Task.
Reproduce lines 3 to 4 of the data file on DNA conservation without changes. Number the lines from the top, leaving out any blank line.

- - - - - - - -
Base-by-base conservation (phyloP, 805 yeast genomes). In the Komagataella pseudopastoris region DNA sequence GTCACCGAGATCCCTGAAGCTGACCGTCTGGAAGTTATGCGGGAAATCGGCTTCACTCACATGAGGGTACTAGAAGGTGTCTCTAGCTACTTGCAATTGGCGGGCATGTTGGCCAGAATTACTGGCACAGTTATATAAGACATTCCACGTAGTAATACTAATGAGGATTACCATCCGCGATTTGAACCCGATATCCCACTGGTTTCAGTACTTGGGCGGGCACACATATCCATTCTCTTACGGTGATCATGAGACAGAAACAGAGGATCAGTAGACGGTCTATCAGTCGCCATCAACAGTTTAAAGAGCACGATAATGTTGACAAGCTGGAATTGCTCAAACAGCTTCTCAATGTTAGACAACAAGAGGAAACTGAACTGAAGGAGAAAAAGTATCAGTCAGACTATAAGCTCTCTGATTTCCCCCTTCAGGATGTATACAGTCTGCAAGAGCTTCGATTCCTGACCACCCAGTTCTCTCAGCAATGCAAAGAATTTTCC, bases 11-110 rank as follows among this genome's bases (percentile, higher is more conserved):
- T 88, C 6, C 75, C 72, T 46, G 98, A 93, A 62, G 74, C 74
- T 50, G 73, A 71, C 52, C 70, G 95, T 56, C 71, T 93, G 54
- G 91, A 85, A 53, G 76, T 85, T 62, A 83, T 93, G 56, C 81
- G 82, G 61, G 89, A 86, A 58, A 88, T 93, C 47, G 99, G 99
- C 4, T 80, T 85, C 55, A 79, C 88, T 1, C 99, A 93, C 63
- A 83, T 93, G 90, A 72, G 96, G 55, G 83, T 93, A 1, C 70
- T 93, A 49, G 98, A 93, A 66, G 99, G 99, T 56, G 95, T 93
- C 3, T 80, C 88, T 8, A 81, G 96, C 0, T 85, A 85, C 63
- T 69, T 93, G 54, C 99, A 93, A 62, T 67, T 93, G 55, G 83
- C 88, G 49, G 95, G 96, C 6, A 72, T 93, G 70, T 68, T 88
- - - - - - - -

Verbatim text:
- T 50, G 73, A 71, C 52, C 70, G 95, T 56, C 71, T 93, G 54
- G 91, A 85, A 53, G 76, T 85, T 62, A 83, T 93, G 56, C 81